The non-rivalness of scientific knowledge has traditionally underpinned its status as a public good. In contrast we model science as a contribution game in which spillovers differentially benefit contributors over non-contributors. This turns the game of science from a prisoner’s dilemma into a game of ‘pure coordination’, and from a ‘public good’ into a ‘contribution good’. It redirects attention from the ‘free riding’ problem to the ‘critical mass’ problem. The ‘contribution good’ specification suggests several areas for further research in the new economics of science and provides a modified analytical framework for approaching public policy.
| Peter Klein |
The old Keynesian idea that war is good for the economy is not taken seriously by anyone outside the New York Times op-ed page. But much of the discussion still focuses on macroeconomic effects (on aggregate demand, labor-force mobilization, etc.). The more important effects, as we’ve often discussed on these pages, are microeconomic — namely, resources are reallocated from higher-valued, civilian and commercial uses, to lower-valued, military and governmental uses. There are huge distortions to capital, labor, and product markets, and even technological innovation — often seen as a benefit of wars, hot and cold — is hampered.
A new NBER paper by Zorina Khan looks carefully at the microeconomic effects of the US Civil War and finds substantial resource misallocation. Perhaps the most significant finding relates to entrepreneurial opportunity — individuals who would otherwise create significant economic value through establishing and running firms, developing new products and services, and otherwise improving the quality of life are instead motivated to pursue government military contracts (a point emphasized in the materials linked above). Here is the abstract (I don’t see an ungated version, but please share in the comments if you find one):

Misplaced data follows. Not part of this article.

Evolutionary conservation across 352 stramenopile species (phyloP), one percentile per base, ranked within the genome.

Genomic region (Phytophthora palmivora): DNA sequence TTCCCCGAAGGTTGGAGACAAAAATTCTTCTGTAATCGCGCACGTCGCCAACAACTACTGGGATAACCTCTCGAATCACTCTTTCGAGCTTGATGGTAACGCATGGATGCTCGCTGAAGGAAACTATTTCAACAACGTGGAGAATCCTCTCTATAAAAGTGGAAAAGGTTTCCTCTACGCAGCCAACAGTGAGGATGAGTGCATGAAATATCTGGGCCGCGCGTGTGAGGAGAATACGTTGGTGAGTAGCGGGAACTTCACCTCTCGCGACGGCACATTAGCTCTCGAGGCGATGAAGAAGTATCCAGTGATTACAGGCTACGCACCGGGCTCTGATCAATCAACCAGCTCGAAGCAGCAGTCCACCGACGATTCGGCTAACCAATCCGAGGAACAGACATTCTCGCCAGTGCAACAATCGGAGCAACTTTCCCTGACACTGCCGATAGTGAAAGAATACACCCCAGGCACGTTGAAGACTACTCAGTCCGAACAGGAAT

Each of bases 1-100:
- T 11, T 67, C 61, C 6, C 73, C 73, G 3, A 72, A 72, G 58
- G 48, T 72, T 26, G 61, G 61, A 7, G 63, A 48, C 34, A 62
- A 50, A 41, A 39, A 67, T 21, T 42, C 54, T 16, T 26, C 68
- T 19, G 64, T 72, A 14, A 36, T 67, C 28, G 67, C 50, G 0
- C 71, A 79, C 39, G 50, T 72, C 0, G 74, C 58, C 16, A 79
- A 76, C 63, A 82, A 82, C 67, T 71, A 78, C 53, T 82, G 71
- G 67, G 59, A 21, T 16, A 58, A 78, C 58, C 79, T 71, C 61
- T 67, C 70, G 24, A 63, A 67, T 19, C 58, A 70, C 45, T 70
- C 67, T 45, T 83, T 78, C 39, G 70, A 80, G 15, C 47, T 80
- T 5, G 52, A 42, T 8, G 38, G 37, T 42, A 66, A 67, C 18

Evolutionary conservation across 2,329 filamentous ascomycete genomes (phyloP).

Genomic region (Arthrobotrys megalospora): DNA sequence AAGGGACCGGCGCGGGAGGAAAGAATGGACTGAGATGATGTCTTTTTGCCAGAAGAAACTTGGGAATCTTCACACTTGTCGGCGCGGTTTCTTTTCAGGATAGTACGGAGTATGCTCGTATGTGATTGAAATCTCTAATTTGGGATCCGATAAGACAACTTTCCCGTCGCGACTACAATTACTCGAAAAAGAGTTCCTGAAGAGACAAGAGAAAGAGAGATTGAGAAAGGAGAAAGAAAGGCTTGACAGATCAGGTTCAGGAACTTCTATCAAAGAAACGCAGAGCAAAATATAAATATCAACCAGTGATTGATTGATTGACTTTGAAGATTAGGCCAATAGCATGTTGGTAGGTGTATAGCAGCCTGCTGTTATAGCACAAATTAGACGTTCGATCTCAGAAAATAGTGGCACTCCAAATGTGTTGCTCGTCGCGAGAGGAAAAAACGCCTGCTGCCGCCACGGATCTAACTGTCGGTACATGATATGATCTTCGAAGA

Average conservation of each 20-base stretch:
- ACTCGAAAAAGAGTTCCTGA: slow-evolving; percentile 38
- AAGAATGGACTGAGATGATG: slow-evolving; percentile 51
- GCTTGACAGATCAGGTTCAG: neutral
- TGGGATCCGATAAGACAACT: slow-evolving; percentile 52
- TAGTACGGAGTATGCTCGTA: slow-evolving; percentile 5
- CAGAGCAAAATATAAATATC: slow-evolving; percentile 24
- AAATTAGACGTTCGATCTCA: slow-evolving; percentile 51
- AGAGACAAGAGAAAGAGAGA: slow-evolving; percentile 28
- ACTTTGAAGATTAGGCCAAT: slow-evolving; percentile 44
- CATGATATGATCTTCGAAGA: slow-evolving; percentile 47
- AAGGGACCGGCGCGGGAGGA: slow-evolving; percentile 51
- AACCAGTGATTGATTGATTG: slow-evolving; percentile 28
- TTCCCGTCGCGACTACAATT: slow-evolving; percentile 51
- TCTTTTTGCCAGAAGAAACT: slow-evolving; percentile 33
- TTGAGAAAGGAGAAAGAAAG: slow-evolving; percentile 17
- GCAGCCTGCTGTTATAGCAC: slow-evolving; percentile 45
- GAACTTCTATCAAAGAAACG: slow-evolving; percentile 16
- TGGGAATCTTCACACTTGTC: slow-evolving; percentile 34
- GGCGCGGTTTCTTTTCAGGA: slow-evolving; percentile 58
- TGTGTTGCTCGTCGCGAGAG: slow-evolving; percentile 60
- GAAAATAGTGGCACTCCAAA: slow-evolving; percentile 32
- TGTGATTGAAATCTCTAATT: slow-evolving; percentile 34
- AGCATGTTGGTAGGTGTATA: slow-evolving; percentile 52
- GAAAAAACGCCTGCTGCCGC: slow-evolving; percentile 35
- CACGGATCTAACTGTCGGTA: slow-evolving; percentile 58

The Impact of War on Resource Allocation: ‘Creative Destruction’ and the American Civil War
B. Zorina Khan
NBER Working Paper No. 20944, February 2015
What is the effect of wars on industrialization, technology and commercial activity? In economic terms, such events as wars comprise a large exogenous shock to labor and capital markets, aggregate demand, the distribution of expenditures, and the rate and direction of technological innovation. In addition, if private individuals are extremely responsive to changes in incentives, wars can effect substantial changes in the allocation of resources, even within a decentralized structure with little federal control and a low rate of labor participation in the military. This paper examines war-time resource reallocation in terms of occupation, geographical mobility, and the commercialization of inventions during the American Civil War. The empirical evidence shows the war resulted in a significant temporary misallocation of resources, by reducing geographical mobility, and by creating incentives for individuals with high opportunity cost to switch into the market for military technologies, while decreasing financial returns to inventors. However, the end of armed conflict led to a rapid period of catching up, suggesting that the war did not lead to a permanent misallocation of inputs, and did not long inhibit the capacity for future technological progress.
| Peter Klein |
We’ve addressed the widely held, but largely mistaken, view of creative artists and entrepreneurs as auteurs, isolated and misunderstood, fighting the establishment and bucking the conventional wisdom. In the more typical case, the creative genius is part of a collaborative team and takes full advantage of the division of labor. After all, is our ability to cooperate through voluntary exchange, in line with comparative advantage, that distinguishes us from the animals.
Christian Caryl’s New Yorker review of The Imitation Game makes a similar point about Alan Turing. The film’s portrayal of Turing (played by Benedict Cumberbatch) “conforms to the familiar stereotype of the otherworldly nerd: he’s the kind of guy who doesn’t even understand an invitation to lunch. This places him at odds not only with the other codebreakers in his unit, but also, equally predictably, positions him as a natural rebel.” In fact, Turing was funny and could be quite charming, and got along well with his colleagues and supervisors.
As Caryl points out, these distortions